The war began with the Cuban evolution. Spanish rule in Cuba was fiercely opposed by Cuban rebels who were routinely dehumanized, degraded and mistreated in the country throughout the late 19th Century (Lovett, 1997). Spanish general Valeriano Weyler instituted many concentration camps to contain insurgents and suppress the threat of rebel uprisings. The camps were scenes of indecency and deplorable living conditions where death, starvation and malaria and typhoid epidemics were rampant. The suffering of Cubans was deemed a social…
Fried, R.M. (1998). Spain Examines the 'Splendid Little War.'. Chronicle of Higher Education, 45(7), B9.
Haskell, B. (1998). The 'splendid little war'. Soldiers, 53(7), 20.
Lovett, C.C. (1997). A Splendid Little Centennial: Remembering the Spanish-American War. Teaching History: A Journal of Methods, 22(1), 37-39.
Smith, J. (1995). The 'Splendid Little War' of 1898: A reappraisal. History, 80(258), 22.
Ernesto Che Guevara
Che went to Sierra Maestra, whose people were considered to be amongst the poorest of Cuba's poor. These poor peasants living in Sierra Maestra didn't have the opportunity of visiting doctors and getting treated. Thus, Che made all the efforts he could to help these people live a better life. When Che came here he was simultaneously playing two roles; one of a fighter and the other of a doctor. Initially, Che had been the medical leader and then became the leader of a small band. In spring of 1957, Che was deemed as the most trusted man of the leader (Castan-eda, 1997).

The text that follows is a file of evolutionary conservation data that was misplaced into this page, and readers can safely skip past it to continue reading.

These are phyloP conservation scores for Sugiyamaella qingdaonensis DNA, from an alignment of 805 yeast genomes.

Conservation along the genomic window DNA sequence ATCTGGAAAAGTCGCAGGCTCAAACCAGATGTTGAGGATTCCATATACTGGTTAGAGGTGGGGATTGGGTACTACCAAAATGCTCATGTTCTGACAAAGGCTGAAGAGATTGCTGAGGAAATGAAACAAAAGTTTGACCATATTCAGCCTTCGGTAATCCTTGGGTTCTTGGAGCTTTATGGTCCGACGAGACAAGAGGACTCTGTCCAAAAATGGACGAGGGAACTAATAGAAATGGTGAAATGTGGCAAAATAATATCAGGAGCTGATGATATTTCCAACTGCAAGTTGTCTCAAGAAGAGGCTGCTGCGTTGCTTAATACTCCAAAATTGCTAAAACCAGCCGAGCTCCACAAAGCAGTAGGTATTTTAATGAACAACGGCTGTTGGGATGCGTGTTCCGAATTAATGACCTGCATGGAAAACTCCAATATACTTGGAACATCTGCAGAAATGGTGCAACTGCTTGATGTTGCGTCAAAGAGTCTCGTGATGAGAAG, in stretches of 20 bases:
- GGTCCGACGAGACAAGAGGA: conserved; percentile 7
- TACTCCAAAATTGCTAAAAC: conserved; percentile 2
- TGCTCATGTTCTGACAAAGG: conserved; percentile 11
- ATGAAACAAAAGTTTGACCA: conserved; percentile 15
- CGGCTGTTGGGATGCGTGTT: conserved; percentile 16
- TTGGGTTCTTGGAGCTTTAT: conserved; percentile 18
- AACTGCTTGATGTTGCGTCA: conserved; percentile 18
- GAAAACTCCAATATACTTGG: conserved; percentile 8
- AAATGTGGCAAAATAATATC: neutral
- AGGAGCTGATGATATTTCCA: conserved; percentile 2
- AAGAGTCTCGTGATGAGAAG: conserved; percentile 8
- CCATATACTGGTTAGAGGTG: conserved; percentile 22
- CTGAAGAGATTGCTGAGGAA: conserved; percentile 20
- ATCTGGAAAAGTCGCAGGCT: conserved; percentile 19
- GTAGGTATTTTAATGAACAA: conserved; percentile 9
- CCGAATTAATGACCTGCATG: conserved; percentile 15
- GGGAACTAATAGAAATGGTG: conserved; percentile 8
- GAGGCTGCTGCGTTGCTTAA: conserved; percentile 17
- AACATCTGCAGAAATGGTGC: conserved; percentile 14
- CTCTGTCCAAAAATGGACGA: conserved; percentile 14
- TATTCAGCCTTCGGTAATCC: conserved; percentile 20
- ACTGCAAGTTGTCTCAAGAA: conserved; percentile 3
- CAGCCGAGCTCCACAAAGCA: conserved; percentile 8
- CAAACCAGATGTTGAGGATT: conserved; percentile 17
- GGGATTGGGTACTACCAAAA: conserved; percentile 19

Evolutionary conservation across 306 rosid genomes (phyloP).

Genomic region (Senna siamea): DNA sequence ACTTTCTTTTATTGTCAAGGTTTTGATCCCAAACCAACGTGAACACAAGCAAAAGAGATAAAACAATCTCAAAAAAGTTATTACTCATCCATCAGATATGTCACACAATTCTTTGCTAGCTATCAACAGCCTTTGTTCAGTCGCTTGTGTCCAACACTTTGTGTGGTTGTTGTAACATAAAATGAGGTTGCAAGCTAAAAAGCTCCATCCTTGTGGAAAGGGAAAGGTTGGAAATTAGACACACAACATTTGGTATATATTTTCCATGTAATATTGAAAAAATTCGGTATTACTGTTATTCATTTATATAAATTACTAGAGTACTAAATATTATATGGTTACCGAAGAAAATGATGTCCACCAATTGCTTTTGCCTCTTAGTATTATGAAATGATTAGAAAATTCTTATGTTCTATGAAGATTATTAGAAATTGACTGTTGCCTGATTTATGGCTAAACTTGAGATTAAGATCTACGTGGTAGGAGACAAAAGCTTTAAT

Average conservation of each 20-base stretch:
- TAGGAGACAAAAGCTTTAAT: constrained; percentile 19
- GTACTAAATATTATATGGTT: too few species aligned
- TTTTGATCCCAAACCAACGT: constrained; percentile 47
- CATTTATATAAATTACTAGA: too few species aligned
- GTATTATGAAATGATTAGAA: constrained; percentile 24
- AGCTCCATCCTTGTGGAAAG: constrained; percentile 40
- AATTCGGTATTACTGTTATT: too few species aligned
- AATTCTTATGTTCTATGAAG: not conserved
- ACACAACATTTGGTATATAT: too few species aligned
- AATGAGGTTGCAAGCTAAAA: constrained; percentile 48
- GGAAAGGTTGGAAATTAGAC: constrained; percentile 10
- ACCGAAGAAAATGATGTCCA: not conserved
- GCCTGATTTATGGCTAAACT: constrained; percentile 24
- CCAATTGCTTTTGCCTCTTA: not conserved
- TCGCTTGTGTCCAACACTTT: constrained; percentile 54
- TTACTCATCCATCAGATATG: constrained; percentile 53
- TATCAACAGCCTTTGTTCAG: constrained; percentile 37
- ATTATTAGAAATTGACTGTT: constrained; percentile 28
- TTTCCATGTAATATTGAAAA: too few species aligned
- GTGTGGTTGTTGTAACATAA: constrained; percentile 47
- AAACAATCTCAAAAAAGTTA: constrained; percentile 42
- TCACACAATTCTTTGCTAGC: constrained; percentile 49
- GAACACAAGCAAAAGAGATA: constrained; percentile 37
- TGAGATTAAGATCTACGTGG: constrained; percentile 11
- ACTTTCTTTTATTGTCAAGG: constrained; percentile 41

In 1958, when Batista sent a well- trained army of 10,000 to trap the revolutionaries in their mountain stronghold, Fidel and Che's army along with help of local people was able to defeat Batista's men. Che always had the support of people around him.…
Castan-eda, Jorge G. And Marina Castan-eda.Compan-ero. New York, N.Y: Alfred A. Knopf, 1997. Print.
Coltman, Leycester and Julia Sweig.The real Fidel Castro. New Haven: Yale University Press, 2003. Print.
Crompton, Samuel. Che Guevara. Pleasantville, NY: Gareth Stevens Pub., 2009. Print.
The administration of J.F.K. determined that the mission and size of the U.S. advisory project must increase if the U.S.-backed government in Saigon was to survive and win the war. While some of Kennedy's cabinet advisors proposed a negotiated settlement for Vietnam similar to one that recognized Laos as a neutral nation, this was not to be. The administration had just suffered diplomatic setbacks and embarrassments in Berlin and Cuba. So that it did not repeat this, the covert military option was used, but unsuccessfully. The war continued to escalate, requiring more U.S. advisors and military and foreign aid. Unfortunately for the U.S., the covert operations to assist the South against North Vietnam escalated in the harassment and landing of covert forces until the U.S. Navy became embroiled in the Gulf of Tonkin incident that sealed the U.S. path to open military involvement in the conflict (ibid.).
Diplomatic options in…